Here We Stand

Day 13

Johannes Oecolampadius


The Monastery’s Lost Houselamp

By Douglas Wilson

The first thing we should do is get the issue of the name out of the way. Let us not stumble over the name. If he lived among us today in North America, we would call him John Houselamp. His German surname was Hussgen, which John himself worked into the Greek form (as was customary at the time).

In this brief overview of this talented man’s contribution to the great Reformation, perhaps we should just call him John.

“I Have Lost the Monk”

John was born in Germany in 1482, ten years before Columbus sailed the ocean blue. As Calvin is associated with Geneva, Bucer with Strasbourg, and Luther with Wittenberg, John Oecolampadius is associated with Basel. He was one of the rising tribe of humanist scholars, thoroughly trained in Greek, Latin, and Hebrew. By 1515, John had attained the post of cathedral preacher in Basel.

While in Basel, he worked as an assistant to Erasmus — the project being Erasmus’s first edition of the Greek New Testament, for which John wrote the epilogue. John was a humanist scholar who went over to the Reformation, while Erasmus was a humanist scholar who remained in the Roman communion. This was a time of spiritual turmoil for John, resulting in him becoming a monk. But he soon decided that was not right, saying, “I have lost the monk; I have found the Christian.”

A German Choir

He left Basel for a time, but returned in 1522 when he assumed a post at the University of Basel. He was a scholarly and effective participant in various disputations — which was one of the ways that cities made their decisions — and as a result, the leaders of Basel decided to join forces with the Reformation. The Mass was abandoned in Basel by 1529.

This was a time of genuine spiritual quickening, as was demonstrated by the following incident:

At about this time, God honored Oecolampadius and his church with something spectacular. Normally a choir gave short responses in Latin at various prescribed liturgical moments in the worship service. However, on Easter Sunday, the congregation in St. Martin’s spontaneously broke out in German singing during the service. Nothing like this had happened anywhere. The Council immediately forbade such singing. The congregation responded by continuing to do it. (Reformer of Basel, 19–20)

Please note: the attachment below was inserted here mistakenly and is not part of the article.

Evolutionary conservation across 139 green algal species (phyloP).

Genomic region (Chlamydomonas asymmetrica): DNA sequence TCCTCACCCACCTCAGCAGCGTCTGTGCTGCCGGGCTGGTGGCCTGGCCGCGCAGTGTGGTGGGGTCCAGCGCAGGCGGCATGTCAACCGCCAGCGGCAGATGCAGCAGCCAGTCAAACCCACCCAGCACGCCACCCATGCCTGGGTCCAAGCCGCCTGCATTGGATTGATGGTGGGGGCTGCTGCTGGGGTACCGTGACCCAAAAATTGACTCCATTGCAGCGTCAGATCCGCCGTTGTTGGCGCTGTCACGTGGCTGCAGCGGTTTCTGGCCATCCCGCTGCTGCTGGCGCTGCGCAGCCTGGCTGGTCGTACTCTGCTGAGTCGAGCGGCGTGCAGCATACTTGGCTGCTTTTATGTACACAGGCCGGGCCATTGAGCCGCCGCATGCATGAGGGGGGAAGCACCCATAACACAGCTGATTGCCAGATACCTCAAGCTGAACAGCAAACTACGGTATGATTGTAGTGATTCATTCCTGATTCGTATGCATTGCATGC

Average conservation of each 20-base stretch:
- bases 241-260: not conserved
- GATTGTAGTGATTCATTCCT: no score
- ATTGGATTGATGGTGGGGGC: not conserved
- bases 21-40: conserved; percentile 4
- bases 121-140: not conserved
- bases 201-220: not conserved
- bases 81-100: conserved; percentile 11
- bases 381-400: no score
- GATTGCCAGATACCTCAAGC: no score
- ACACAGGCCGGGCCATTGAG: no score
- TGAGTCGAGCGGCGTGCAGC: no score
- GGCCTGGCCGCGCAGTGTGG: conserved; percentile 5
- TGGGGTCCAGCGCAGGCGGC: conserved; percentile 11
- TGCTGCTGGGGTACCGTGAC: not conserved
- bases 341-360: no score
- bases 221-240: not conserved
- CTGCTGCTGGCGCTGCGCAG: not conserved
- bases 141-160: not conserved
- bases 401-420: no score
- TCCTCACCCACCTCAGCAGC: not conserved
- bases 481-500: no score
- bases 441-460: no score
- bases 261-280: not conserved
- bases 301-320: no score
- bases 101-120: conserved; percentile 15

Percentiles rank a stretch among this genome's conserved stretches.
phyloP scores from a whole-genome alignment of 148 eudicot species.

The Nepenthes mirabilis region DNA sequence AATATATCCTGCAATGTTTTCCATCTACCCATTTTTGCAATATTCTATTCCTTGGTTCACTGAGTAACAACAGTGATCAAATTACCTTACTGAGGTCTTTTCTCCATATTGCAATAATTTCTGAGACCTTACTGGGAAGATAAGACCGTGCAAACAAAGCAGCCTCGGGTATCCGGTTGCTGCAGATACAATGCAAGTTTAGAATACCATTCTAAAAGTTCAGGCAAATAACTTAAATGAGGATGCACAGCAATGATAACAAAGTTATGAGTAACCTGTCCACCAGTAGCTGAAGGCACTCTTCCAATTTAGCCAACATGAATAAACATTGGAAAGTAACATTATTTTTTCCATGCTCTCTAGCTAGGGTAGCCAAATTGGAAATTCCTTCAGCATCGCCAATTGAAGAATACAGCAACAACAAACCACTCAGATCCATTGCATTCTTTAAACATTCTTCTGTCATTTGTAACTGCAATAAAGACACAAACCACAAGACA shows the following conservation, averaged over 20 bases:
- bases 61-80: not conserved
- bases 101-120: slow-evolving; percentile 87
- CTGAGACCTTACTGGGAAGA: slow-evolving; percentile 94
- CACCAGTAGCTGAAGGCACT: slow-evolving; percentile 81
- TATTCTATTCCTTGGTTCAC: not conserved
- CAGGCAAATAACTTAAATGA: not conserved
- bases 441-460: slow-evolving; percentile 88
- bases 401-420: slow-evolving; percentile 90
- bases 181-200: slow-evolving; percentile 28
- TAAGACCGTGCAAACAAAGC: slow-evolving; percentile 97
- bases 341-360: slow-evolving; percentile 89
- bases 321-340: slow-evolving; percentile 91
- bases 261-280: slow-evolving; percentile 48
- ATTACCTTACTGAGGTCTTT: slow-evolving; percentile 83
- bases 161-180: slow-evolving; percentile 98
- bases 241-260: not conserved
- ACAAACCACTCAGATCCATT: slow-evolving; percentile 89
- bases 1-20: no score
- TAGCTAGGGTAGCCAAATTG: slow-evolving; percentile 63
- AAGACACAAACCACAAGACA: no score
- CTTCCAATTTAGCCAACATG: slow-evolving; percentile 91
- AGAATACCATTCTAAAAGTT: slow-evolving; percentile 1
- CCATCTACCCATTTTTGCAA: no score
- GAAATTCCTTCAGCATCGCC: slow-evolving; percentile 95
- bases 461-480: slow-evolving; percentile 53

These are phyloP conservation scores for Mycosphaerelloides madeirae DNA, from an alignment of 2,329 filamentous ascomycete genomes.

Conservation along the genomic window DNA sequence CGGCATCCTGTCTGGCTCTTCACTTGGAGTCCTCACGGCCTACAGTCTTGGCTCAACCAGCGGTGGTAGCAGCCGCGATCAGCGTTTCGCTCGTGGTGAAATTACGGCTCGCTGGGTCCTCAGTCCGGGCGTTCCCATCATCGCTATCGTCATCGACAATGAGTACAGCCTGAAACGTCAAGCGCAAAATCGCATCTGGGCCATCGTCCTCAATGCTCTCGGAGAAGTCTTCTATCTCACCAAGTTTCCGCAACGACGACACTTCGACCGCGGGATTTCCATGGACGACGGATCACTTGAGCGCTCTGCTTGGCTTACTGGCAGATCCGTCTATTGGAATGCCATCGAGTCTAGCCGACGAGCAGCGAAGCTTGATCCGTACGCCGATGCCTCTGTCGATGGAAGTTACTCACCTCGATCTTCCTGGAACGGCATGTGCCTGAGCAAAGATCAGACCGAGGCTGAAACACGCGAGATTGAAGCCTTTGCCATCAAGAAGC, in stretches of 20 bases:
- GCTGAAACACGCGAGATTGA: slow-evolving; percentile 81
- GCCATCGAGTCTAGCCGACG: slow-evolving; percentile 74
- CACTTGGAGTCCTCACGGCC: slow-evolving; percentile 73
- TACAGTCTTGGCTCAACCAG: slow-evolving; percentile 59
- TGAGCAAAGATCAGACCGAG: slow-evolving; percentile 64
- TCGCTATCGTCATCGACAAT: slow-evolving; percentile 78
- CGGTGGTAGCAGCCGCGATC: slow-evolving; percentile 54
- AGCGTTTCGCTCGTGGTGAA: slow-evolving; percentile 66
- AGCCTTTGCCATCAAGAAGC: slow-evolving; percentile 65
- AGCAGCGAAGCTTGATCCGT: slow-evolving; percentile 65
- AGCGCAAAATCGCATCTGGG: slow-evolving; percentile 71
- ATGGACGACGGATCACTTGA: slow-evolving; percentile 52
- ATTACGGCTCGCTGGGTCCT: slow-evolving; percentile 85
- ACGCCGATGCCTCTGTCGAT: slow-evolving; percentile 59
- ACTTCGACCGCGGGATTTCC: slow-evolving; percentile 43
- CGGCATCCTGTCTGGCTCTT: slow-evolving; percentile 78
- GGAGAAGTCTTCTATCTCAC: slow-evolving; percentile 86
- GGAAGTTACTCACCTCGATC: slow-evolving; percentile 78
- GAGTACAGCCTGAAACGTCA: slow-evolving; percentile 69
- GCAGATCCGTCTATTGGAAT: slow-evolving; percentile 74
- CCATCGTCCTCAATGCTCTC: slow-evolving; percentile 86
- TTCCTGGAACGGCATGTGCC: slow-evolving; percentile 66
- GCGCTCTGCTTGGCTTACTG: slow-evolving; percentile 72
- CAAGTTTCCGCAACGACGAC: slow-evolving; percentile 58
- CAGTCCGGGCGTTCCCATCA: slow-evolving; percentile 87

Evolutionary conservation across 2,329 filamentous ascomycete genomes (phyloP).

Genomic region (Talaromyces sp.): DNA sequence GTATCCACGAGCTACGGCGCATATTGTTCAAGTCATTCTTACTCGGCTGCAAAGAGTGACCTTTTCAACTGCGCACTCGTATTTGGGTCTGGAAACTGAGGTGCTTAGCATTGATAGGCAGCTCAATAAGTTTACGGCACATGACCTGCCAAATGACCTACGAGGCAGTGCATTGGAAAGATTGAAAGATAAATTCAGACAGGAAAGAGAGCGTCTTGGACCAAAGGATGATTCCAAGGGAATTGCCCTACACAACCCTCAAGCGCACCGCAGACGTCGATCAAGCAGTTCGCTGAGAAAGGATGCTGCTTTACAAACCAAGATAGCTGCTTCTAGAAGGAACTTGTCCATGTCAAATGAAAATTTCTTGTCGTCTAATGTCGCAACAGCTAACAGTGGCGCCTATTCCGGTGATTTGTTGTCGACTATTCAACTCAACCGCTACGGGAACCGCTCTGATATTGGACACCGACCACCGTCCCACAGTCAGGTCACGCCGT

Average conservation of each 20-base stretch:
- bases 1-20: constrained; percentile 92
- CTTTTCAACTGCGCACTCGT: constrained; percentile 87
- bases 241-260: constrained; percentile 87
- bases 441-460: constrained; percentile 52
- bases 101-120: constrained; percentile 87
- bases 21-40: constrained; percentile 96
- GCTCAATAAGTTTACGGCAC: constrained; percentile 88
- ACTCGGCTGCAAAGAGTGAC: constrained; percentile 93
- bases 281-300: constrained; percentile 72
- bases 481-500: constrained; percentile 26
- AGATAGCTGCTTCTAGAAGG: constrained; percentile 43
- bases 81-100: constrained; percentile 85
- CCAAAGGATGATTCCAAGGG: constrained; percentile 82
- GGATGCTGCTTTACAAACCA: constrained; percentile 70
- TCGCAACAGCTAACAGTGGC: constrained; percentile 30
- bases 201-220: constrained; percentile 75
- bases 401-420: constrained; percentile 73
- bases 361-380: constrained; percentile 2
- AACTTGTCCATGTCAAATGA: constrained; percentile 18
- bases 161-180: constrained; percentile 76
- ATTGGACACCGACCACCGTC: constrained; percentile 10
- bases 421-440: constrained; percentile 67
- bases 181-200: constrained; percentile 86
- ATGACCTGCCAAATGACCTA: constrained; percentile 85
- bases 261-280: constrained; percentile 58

Marriage and Controversy

One interesting detail relates to John’s decision to marry in 1528. His wife was a widow named Wibrandis, who, after John passed away, married another Reformation leader, Wolfgang Capito. After he passed away, she married another Reformer, Martin Bucer. These things happen of course. But not that often.

On the matter of the Lord’s Supper, the reformational world was divided between the respective views of the Lutherans, the Calvinists, and the Zwinglians. The Lutherans held to a physical presence of Christ in the Supper, the Calvinists held to a spiritual presence, and the Zwinglians held to a memorialist position.

Basel is only 54 miles from Zurich, where Zwingli was ministering. John grew close to Ulrich Zwingli, working together with him, and came to hold Zwingli’s position on the Lord’s Supper. In 1529, John participated in the Marburg Colloquy, together with Zwingli, Luther, Bucer, Melanchthon, and others, in an unsuccessful bid for Protestant unity on the Supper.

When Zwingli was killed in battle, in 1531, John took the shocking news very hard, and died himself shortly after.